Moose Hide Campaign says it has now handed out 4-million pins

One of the co-founders of the Moose Hide Campaign says the movement has officially handed out 4 million pins.

“To see the growth over the years and to see Canadians really taking the pin and wearing it as an everyday commitment is such an honour to be part of a really important change that our country so desperately needs,” Raven Lacerte said.

The campaign began in 2011 after Raven and her father Paul were hunting moose for sustenance and cultural purposes and decided they wanted to do something to draw attention to the issue of missing and murdered Indigenous women along northern B.C.’s Highway of Tears.

Since then, the campaign has asked Canadians to wear moose hide pins as a way of showing their awareness of violence against all women and children.

The goal is to give out 10 million pins.

On Wednesday in Ottawa, Lacerte presented Sen. Michele Audette with pin number 4 million in recognition of her work in combatting violence against Indigenous women and girls.

“When I saw your dad (Paul) with this initiative many moons ago, I said, ‘That’s it, men are part of the solution and I will embrace that until my last breath,’” Audette said explaining how she got involved with the campaign.

The senator then called upon all men to play an active role in ending this violence.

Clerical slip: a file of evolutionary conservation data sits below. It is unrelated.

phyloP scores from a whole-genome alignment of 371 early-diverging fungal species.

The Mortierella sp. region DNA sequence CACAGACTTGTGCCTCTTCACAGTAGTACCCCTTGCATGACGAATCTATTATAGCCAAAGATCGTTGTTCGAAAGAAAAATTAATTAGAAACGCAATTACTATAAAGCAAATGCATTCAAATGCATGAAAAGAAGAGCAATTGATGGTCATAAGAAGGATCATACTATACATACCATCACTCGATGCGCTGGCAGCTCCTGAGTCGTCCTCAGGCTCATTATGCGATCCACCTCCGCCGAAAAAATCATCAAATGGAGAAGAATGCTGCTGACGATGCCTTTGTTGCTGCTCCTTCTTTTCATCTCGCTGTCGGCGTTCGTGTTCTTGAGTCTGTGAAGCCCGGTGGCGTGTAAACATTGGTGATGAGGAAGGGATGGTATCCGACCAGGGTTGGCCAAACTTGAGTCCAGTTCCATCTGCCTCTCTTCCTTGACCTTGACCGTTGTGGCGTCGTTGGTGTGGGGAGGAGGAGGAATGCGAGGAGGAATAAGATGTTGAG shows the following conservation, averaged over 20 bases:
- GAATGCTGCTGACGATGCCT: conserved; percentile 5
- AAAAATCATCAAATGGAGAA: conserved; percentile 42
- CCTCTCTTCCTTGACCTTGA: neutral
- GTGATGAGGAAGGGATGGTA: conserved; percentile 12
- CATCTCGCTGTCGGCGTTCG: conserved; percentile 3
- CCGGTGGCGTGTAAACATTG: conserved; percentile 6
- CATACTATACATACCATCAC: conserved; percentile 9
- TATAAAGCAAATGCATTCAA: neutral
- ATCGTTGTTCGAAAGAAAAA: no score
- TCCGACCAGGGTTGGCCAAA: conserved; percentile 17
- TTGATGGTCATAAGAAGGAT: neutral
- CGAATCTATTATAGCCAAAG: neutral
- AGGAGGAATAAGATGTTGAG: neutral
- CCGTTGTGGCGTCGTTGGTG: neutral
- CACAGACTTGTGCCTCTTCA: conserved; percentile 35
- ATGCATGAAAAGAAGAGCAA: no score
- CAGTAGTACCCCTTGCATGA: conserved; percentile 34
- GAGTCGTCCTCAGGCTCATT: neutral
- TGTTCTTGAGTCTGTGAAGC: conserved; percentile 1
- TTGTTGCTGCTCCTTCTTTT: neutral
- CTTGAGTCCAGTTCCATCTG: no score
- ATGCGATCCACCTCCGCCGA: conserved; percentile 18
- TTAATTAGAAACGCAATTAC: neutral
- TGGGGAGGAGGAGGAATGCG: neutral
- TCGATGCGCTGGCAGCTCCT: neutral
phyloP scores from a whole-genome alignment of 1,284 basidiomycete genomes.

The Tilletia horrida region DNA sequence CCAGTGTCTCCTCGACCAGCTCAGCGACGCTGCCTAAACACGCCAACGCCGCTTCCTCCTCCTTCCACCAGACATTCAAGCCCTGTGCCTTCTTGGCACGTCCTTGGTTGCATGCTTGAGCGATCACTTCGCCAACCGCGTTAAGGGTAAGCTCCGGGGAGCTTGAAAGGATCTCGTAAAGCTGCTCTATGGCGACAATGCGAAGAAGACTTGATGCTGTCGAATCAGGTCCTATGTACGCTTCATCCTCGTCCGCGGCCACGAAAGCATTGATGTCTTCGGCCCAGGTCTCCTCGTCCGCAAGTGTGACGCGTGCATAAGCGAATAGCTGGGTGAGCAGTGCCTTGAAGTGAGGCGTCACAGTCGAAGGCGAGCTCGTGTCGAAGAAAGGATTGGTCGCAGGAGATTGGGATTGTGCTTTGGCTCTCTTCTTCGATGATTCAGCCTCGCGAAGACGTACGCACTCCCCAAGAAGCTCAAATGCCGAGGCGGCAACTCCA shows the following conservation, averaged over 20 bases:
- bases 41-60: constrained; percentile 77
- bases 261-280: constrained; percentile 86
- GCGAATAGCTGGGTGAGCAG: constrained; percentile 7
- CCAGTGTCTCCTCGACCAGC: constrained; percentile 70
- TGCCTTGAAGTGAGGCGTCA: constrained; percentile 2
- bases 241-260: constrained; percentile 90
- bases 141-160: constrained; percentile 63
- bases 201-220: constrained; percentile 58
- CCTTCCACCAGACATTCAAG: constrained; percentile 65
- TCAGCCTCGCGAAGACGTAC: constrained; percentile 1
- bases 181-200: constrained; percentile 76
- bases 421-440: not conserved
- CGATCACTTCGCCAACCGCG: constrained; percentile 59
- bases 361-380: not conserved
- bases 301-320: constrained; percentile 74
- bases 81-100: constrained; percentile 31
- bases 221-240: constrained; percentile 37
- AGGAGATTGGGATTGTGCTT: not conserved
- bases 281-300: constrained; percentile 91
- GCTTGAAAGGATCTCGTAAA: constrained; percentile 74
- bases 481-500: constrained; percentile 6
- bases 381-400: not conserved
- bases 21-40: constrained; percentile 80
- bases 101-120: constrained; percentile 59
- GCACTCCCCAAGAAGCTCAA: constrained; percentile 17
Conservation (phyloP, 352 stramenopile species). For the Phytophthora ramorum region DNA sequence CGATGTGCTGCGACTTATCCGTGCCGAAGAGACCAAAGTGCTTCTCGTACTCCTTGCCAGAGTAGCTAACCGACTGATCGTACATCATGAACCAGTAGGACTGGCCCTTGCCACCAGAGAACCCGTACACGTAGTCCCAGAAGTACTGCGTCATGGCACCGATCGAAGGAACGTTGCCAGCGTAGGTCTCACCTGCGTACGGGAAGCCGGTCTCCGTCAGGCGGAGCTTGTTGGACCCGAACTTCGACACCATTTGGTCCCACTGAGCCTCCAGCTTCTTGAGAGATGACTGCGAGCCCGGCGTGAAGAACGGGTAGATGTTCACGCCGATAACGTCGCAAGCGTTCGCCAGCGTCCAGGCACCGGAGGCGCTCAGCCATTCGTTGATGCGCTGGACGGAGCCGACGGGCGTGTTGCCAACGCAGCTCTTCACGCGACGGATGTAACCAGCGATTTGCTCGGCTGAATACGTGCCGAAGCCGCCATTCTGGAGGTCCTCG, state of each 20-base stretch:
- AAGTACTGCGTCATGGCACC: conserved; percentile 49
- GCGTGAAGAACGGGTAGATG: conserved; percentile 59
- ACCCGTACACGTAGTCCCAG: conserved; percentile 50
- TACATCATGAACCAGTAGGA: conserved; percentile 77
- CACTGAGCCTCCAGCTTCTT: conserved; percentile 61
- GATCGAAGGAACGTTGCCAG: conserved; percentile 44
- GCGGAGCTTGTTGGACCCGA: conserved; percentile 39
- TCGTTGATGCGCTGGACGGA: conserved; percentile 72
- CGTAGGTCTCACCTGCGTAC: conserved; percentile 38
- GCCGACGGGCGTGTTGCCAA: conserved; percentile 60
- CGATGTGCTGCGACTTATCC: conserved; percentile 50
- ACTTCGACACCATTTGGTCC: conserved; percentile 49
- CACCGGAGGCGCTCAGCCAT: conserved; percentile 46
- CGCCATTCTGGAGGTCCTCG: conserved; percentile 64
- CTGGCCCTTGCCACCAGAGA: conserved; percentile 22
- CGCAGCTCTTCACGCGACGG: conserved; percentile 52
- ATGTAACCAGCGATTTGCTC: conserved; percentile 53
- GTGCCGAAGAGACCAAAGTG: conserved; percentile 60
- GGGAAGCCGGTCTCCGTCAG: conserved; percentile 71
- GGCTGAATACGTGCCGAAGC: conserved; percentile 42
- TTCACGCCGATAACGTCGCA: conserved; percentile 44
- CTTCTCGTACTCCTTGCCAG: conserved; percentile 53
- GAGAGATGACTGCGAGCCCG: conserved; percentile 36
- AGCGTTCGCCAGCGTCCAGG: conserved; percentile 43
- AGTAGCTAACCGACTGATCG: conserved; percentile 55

“Be an ally, protect us, protect me, protect your daughter, protect your partner,” she said. “Be the one that says we lost our role in our territory.”

Moose hide campaign
Sen. Michele Audette receiving the moose hide pin in Ottawa. Photo: Fraser Needham/APTN.

Lacerte explained why the campaign has been focused on the moose hide.

“The moose hide represents a little piece of medicine from the land, it’s iconically Canadian and we thought that maybe it was something that could help to honour that healthy warrior spirit,” she said “And particularly in our men but in all of us. And something that people could wear as a community of people that are standing up against violence toward women and children.”

Crown-Indigenous Relations Minister Marc Miller was also on hand at the event and said the campaign plays a major role in sparking important conversations.

“Sometimes those conversations are ones that are very difficult and they present themselves with the certainty and confidence of a closed mind,” he said. “And if those conversations result in even the smallest words like ‘hmm’ or ‘I’m not sure about that but you made me think.’ There’s a measurable success.”

Moose Hide Campaign Day will take place on May 11 this year and organizers are asking Canadians to join a fast from sunrise to sunset on that day.

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